Macro Seminar

Benedetto Molinari

Pablo de Olavide


Seminar 3 – 14:30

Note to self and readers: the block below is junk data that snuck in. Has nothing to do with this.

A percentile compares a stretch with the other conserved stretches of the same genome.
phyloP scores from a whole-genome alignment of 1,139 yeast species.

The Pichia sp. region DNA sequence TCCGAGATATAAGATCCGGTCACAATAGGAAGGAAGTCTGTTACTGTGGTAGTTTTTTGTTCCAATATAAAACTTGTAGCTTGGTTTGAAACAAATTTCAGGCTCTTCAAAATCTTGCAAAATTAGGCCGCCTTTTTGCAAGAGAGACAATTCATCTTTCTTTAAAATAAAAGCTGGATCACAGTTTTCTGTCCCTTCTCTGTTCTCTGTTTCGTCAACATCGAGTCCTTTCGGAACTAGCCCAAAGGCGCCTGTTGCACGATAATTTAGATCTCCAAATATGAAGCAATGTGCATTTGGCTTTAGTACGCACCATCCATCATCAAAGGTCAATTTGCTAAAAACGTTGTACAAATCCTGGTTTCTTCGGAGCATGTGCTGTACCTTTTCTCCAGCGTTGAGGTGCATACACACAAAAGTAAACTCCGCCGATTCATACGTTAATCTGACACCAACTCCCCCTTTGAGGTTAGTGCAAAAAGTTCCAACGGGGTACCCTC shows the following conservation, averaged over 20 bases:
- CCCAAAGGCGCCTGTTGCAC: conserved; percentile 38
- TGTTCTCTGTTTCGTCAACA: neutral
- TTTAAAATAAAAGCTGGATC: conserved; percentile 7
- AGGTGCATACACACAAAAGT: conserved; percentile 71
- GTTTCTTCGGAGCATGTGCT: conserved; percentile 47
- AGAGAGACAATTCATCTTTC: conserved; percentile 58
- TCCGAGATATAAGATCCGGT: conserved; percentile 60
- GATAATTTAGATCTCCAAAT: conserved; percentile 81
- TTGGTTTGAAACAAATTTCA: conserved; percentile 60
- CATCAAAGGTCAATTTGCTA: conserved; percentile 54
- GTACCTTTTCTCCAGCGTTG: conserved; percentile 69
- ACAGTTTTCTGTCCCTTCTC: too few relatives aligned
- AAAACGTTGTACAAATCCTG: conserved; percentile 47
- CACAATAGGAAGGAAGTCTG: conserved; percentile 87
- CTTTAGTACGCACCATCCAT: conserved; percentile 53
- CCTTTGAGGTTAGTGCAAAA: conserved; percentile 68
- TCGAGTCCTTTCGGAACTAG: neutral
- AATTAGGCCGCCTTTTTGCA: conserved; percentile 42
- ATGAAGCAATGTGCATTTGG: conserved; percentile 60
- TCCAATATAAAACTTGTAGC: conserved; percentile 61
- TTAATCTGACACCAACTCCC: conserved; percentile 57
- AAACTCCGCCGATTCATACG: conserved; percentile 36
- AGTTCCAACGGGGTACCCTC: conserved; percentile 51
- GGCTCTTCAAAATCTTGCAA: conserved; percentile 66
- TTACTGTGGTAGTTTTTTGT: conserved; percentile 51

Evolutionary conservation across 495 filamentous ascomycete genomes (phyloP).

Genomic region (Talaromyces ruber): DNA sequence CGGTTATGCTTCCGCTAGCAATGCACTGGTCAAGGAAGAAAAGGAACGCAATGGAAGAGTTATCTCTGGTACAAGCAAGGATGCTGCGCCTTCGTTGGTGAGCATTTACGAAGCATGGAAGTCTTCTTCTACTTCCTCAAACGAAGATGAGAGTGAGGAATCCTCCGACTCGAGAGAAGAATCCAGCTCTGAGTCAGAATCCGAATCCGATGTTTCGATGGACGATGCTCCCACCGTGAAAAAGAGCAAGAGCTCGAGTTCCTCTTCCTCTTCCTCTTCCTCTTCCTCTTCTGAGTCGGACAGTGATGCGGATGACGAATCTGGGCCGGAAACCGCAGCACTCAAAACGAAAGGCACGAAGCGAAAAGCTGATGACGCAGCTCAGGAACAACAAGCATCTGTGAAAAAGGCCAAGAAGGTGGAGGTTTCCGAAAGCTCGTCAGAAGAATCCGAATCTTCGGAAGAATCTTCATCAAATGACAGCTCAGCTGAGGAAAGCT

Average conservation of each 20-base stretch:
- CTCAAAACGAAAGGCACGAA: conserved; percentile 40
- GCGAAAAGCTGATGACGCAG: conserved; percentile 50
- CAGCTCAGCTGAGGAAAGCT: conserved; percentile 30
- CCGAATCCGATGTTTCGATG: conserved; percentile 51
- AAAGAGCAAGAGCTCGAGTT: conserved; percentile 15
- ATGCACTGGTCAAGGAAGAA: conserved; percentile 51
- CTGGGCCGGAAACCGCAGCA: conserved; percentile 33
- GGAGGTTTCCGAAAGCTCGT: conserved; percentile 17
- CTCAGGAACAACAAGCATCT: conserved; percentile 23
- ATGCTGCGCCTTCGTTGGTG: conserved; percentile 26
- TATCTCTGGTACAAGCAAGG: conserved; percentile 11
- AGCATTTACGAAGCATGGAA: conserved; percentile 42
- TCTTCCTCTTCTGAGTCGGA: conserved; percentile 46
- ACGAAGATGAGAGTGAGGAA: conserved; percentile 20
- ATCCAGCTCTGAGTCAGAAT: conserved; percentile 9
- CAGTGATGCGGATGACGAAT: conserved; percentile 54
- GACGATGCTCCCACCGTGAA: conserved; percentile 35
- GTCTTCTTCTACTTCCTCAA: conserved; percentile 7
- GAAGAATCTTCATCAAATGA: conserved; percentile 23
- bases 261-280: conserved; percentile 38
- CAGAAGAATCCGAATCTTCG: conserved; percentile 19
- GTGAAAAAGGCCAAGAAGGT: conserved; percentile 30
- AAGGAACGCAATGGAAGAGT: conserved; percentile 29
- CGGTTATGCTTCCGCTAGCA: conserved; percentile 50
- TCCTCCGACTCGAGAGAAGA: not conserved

This paper presents novel evidence on the relationship between occupational tasks, technology and wage inequality in the U.S. during the 1990s. By clustering workers according to their education, experience and the type of tasks performed on duty, we show that the evolution of overall wage inequality (i) at the bottom echelons of the wage distribution is driven by the reduction of within-group wage inequality, which is crucially determined by the (negative) effect of routine tasks; (ii) at the top echelons is driven to the same extent by the increase in within and between-group wage inequality, which are both determined by the (positive) effect of “cognitive” tasks. By developing a simple model of skill-heterogeneous workers who face endogenous occupational choices, we show that skill bias technology can rationalize the relationship between tasks and within-group wage inequality through an effect on the composition of the labor force that changes the average level of skills within each group of workers. The model argues that even in presence of a monotone skill premia, technology generates an empirically-consistent non-monotone effect on wage inequality, which expands at the top and bottom echelons of the wage distribution and decreases in the middle echelons.

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